Toshiba 55ZL2 review

The next generation of TV is here; Ultra HD and glasses-free 3D

Toshiba 55ZL2 review
The 55-inch Toshiba 55ZL2 is the first commercially available TV in the UK with 4K resolution and glasses-free 3D

TechRadar Verdict


  • +

    Attractive design

  • +

    4K pictures look amazing

  • +

    HD pictures also great

  • +

    Very good black levels


  • -


  • -

    4K playback practically impossible

  • -

    Some light 'boxing'

  • -

    Flawed 3D playback

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Well here's something you don't see every day. A TV that not only enables you to watch 3D without any glasses on, but also sports a native Quad HD or Ultra HD resolution.

In fact, no television before the Toshiba 55ZL2 has been able to offer either of these hugely significant features. So it's fair to say the TV will rightly be looked back on in the years to come as the start of what is looking likely to be a new era in television technology.

It's a pity, then, that the 55-inch Toshiba 55ZL2 arrives with a couple of clouds hanging over it. First there's the fact that when we've seen its glasses-free 3D system in action at numerous technology shows over the past 18 months, it's left us feeling distinctly unimpressed.

Second, it's always seemed - until very recently, at any rate - as if Toshiba's only interest in using a 4K screen was as a means of producing a convincing glasses-free 3D image. So it remains to be seen if the Toshiba 55ZL2 really gets the most out of its 4K talents.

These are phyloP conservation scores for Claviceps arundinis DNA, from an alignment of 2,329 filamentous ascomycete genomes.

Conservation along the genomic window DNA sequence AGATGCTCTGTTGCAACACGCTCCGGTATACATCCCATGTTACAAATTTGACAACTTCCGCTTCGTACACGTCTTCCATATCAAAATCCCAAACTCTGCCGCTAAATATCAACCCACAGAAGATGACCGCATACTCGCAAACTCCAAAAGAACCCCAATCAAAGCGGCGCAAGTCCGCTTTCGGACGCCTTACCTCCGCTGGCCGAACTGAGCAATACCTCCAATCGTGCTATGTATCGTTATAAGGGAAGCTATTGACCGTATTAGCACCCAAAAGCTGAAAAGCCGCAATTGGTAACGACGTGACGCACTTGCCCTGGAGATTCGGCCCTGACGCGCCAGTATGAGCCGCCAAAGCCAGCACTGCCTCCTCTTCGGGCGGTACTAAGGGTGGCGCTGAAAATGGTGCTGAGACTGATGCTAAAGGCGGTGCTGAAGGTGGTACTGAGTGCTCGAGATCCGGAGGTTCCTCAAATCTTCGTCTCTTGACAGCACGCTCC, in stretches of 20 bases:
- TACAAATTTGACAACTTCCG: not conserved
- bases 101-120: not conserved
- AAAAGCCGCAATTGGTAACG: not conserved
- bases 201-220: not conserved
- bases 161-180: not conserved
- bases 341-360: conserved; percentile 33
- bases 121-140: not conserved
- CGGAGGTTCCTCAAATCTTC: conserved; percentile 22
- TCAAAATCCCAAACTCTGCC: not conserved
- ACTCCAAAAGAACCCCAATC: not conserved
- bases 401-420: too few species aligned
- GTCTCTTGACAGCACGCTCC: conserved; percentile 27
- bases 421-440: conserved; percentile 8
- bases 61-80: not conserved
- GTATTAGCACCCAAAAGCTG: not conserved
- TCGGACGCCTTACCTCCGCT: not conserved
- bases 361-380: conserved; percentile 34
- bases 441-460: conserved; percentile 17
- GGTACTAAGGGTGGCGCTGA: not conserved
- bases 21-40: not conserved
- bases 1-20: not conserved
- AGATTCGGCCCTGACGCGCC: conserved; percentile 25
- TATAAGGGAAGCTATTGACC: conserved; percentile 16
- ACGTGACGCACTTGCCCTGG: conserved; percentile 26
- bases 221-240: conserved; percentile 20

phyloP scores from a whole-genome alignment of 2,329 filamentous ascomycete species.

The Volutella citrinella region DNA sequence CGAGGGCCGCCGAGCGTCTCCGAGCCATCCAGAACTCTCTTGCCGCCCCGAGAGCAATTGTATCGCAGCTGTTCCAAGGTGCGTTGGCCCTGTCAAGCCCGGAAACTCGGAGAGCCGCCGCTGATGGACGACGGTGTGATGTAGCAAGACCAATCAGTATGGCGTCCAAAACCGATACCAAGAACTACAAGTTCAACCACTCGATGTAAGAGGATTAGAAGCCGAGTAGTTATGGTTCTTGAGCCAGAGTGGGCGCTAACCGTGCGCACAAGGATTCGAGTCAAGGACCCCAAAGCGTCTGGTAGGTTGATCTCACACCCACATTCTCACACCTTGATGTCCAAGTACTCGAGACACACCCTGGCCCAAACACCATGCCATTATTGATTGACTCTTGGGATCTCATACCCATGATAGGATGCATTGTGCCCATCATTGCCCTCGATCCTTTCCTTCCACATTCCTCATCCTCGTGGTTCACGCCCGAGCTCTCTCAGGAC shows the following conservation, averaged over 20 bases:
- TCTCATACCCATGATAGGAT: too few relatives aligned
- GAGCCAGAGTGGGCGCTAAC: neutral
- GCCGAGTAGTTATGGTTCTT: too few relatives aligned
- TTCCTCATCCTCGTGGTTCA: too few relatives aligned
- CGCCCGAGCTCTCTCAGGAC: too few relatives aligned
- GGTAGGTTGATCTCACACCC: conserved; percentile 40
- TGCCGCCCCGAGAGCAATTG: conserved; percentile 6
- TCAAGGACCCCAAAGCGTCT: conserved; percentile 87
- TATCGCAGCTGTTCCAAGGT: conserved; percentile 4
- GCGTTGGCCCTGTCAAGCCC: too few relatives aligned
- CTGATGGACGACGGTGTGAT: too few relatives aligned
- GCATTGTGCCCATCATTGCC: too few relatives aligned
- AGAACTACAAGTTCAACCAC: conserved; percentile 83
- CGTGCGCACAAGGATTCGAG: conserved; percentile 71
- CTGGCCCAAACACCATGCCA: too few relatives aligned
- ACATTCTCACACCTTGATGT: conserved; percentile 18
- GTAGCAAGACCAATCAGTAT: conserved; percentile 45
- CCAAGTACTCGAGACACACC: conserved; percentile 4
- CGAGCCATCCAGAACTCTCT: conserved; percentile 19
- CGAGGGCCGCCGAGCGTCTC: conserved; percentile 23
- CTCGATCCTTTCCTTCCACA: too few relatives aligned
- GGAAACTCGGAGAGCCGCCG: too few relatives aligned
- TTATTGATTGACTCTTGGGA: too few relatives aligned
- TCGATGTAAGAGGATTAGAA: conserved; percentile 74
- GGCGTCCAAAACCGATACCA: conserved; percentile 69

Toshiba 55ZL2 review

Admittedly 4K is a tricky proposition right now on account of the lack of any 4K source or connection standards. But Sony has managed to get 4K working via a high-powered PC and a normal HDMI port and cabling on its VW1000ES 4K projector, so let's pray Toshiba has done the same with the 55ZL2.

The Edge LED Toshiba 55ZL2 also has Toshiba's Places online system, and its pictures are driven, reassuringly, by Toshiba's ultra-powerful Cevo Engine processing system - a system that worked wonders with the recent Toshiba YL863 and Toshiba WL863 series.

The Toshiba 55ZL2 is the only 4K, glasses-free 3D TV in Toshiba's range right now, and sits miles above (in terms of price as well as spec) the next model down - the aforementioned WL863 and YL863 models.

Although we've tried to come up with a couple of alternative TVs from other brands in the 'Also consider' section at the end of this review, the bottom line is that the Toshiba 55ZL2 is, for now at least, so groundbreaking that it's genuinely unique. But is its uniqueness enough to justify you spending £6,999 (about $11,215) to secure one?